It isn’t just high prescription prices in the U.S. that can be crazy-making — the variance in price from one pharmacy to another can defeat even the smartest consumer’s efforts to shop rationally. If you’re paying out of pocket for your scripts, either by necessity (because you’re uninsured) or choice (because you have a brand or dosage preference your plan won’t honor), finding the best price can be a real challenge.

Consider these examples from the comparison-shopping site (accurate as of July 4, 2020):

Generic Crestor, 40 mg, 30 tabs: $13 at King Soopers, $60 at Target, or $82 at Walgreens. It’s the same product. It’s as if a $3.39 gallon of milk at King Soopers cost $21 across the street.

How about generic Viagra, 100 mg, 30 tabs? That’ll be $15 at King Soopers, $34 at Walmart, $346 at Target, or a truly impressive $542 at Walgreens. That’s like paying $122.50 for that jug of milk.

Price differentials among brand-name drugs aren’t always as vast, but they are incomprehensible — even to pharmacists. We once asked a Walgreens pharmacist why he sold a bottle of a particular drug for $280 when a competing chain less than a mile away sold it for $80 and Costco had it for $16. He replied, “Well, Walgreens doesn’t compete on price.” We told him we were in complete agreement.

As if any more evidence of dysfunction were needed, the cash price of a drug can sometimes be lower than an insurance copay. That’s right: If you needed, say, a year’s worth of amlodipine 5 mg, a common blood pressure treatment, you would pay $120 less if you walked into King Soopers and kept your insurance card in your pocket.

Kudos to for offering consumers a fighting chance, but here are two more ideas to consider:

Seek out a compounding pharmacy 
On occasion, a custom-made drug can be considerably cheaper than the mass-produced version. Perhaps the most dramatic example is branded topical testosterone, which can cost as much as $650 a month at a retail pharmacy or as little as $50 at a compounding pharmacy.

As of this writing, the brand thyroid medicine Synthroid (100 micrograms, 30 tabs) is $43 at Walmart but the equivalent of US $10 from a Canadian pharmacy, to take just one example. Let’s be clear that ordering drugs from Canada is what you might call “technically illegal,” in the sense that there are laws prohibiting the importation of prescription drugs and if you did that, you’d be breaking those laws. But the practice has become so widespread, and is supported by so many U.S. lawmakers, that it’s also what you might call “practically legal.” The FDA website has a fact sheet about this that should put you at ease. Just do your research, because despite Canada’s reputation for honesty, there are fake Canadian pharmacies that exist solely to rob desperate Americans. We recommend using a Canadian pharmacy that documents the source of the medications they sell. Most don’t, but if you can find one that does, you may be reassured to learn you are getting top-quality product from a country with a robust regulatory system in place.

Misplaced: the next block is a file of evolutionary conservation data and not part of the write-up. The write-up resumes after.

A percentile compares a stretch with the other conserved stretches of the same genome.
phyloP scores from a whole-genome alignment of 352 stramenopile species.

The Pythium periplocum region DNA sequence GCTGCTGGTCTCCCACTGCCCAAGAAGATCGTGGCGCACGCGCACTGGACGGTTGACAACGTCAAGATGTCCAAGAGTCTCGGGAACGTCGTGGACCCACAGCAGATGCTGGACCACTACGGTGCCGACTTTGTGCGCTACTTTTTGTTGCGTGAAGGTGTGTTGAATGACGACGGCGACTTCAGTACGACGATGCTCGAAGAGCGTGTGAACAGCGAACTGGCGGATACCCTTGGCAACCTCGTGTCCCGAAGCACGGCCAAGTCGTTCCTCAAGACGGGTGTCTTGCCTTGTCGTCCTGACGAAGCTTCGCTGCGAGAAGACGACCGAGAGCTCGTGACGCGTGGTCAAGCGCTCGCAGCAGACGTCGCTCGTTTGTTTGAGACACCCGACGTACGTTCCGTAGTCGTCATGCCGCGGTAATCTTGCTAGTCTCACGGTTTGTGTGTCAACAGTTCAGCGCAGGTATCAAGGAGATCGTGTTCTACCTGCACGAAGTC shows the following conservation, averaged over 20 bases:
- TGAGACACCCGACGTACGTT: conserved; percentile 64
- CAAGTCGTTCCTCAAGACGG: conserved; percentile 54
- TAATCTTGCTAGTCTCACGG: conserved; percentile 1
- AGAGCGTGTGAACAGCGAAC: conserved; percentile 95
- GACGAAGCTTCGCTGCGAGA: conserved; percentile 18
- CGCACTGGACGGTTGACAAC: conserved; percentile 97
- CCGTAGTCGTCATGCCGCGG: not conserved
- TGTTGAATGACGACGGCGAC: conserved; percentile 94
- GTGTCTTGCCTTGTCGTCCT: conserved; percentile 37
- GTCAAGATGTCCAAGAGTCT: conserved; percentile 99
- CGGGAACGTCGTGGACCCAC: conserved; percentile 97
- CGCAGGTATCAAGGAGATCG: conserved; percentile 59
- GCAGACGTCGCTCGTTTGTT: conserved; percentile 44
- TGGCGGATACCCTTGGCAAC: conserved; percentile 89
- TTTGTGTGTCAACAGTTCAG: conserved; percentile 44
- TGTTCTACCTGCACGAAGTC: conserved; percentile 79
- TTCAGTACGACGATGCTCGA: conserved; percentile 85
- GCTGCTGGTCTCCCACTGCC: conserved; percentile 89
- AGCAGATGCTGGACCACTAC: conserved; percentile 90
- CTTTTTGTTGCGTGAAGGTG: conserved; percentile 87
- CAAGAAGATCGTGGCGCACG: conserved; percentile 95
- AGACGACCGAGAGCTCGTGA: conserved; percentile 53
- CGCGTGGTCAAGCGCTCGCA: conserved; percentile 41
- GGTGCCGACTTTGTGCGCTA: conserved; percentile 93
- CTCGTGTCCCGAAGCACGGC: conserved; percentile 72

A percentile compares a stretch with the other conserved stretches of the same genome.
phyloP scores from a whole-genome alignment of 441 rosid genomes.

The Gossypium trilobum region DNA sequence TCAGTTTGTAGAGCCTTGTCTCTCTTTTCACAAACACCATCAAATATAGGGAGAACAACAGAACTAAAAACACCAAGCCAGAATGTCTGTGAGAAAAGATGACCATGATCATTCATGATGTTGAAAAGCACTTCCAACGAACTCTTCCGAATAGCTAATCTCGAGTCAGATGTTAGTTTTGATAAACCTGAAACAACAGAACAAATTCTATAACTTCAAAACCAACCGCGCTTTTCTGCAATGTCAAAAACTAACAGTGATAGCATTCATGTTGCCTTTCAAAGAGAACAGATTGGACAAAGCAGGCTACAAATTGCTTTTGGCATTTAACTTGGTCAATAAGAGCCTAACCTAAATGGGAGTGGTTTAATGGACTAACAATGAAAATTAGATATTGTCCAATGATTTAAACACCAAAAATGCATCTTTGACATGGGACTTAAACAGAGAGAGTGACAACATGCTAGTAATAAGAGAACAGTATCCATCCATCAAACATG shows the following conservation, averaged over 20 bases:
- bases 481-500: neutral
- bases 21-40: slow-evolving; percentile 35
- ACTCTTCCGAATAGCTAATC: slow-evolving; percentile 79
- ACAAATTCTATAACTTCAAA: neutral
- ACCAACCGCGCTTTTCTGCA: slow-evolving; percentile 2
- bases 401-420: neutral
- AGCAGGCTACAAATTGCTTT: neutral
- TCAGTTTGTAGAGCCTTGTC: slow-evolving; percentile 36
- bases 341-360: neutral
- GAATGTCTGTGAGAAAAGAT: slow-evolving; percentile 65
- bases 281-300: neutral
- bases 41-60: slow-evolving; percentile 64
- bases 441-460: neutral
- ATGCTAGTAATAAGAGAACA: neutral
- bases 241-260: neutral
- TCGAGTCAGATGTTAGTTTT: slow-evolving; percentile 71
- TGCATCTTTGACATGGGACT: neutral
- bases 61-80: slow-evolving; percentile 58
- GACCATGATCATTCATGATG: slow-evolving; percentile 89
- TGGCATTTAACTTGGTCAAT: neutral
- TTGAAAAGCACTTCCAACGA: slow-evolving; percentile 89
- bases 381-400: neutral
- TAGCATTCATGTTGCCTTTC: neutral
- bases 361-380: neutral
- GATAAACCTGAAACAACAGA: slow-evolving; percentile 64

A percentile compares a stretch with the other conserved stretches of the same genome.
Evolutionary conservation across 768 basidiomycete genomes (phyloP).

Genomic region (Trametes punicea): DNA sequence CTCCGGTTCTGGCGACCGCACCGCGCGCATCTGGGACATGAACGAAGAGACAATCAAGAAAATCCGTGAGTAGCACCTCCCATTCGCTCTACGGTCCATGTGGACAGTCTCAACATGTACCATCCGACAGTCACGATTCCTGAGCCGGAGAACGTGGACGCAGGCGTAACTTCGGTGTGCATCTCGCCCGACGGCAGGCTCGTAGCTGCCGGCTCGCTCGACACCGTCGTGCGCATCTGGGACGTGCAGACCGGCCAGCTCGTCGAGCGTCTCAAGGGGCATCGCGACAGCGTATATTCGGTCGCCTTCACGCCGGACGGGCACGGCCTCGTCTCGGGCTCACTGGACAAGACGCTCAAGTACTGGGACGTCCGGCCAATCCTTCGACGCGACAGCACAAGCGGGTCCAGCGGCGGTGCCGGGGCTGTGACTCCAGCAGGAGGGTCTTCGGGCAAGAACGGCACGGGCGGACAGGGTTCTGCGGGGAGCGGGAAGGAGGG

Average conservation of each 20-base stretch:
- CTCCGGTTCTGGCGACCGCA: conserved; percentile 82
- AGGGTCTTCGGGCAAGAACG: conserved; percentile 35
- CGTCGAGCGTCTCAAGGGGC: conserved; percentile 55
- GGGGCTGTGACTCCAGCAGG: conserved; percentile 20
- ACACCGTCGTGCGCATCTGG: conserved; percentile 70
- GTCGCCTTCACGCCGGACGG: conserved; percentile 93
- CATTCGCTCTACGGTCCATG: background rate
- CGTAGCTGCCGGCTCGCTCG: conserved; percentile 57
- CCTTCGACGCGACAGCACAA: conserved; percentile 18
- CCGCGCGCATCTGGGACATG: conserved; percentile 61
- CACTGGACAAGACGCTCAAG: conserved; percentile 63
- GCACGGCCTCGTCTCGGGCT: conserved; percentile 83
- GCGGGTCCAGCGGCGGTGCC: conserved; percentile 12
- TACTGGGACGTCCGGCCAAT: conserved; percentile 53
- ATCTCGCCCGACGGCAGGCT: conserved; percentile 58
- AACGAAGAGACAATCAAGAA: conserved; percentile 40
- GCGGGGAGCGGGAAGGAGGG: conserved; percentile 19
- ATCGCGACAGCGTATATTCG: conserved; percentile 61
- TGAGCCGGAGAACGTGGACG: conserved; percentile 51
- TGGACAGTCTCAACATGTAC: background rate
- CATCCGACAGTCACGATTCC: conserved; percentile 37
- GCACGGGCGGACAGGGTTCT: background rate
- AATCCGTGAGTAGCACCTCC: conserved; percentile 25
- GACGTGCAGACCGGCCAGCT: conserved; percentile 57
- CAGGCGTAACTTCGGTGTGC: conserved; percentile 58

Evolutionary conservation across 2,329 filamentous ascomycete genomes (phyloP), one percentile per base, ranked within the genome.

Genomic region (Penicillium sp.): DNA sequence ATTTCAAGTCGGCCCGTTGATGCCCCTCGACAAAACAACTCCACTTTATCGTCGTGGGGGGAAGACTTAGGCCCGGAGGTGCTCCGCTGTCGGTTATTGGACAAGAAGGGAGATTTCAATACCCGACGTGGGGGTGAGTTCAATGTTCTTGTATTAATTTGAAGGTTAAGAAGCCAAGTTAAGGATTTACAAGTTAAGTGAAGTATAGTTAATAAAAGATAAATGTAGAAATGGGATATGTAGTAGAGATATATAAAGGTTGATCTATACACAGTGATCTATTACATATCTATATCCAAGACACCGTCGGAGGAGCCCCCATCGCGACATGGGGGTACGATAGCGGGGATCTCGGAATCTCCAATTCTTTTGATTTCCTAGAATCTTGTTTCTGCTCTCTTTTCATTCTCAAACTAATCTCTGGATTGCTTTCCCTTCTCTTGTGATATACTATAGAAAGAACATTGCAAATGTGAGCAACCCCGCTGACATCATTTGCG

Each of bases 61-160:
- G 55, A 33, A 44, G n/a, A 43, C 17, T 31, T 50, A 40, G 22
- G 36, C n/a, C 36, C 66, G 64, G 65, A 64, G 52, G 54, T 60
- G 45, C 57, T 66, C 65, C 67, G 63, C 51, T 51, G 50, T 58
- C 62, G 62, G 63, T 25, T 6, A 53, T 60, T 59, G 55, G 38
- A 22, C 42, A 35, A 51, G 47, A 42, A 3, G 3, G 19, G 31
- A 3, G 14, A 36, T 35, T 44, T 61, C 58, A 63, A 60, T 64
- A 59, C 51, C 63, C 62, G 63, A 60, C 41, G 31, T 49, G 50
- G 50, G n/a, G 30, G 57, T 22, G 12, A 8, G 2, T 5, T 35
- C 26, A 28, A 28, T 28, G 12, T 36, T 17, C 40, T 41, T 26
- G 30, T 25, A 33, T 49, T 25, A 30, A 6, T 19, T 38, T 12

While saving money is one good reason not to take the first price that comes along, there are more. Insurance generally limits you to 30 days’ supply at the counter, or 90 by mail. If you travel a lot or have a second home, that may not be enough; ordering refills while abroad or even in the next county can be frustrating and, if the mail doesn’t cooperate, potentially risky. Through GoodRX or a Canadian source, you may be able to order significantly more at a time.

Then again, travel itself is risky these days and most of us are staying home as much as possible. The ability to make fewer trips to the pharmacy should also be a consideration.

Now, this tactic won’t work with all medications — some simply aren’t allowed to be dispensed en masse — but with others, larger quantities can legally be filled so there’s no reason you shouldn’t take advantage.

If you’re wondering why insurance plans limit members to 30 or 90 days, the answer is the same as always with insurance: saving money for them. If you ordered a year’s worth of meds and then switched insurers, Plan A would have paid out while Plan B gets your premiums for the next 11 months.

Following the shock (or relief) of getting a new prescription from your physician, it’s comforting to settle into a refill routine, and for most people, that means doing whatever insurance says. The easiest path may not be the cheapest or safest, however. Thanks to the internet and some enterprising Canadians, you have options.


The information posted on this blog and website are for general information only and should never be relied on as specific medical advice for an individual reader.  No financial relationship exists between us and any recommended products or persons mentioned. All material contained here is the property of the Sheldon Sowell Center for Health, PC, and cannot be copied, reprinted, or linked to without our express permission.

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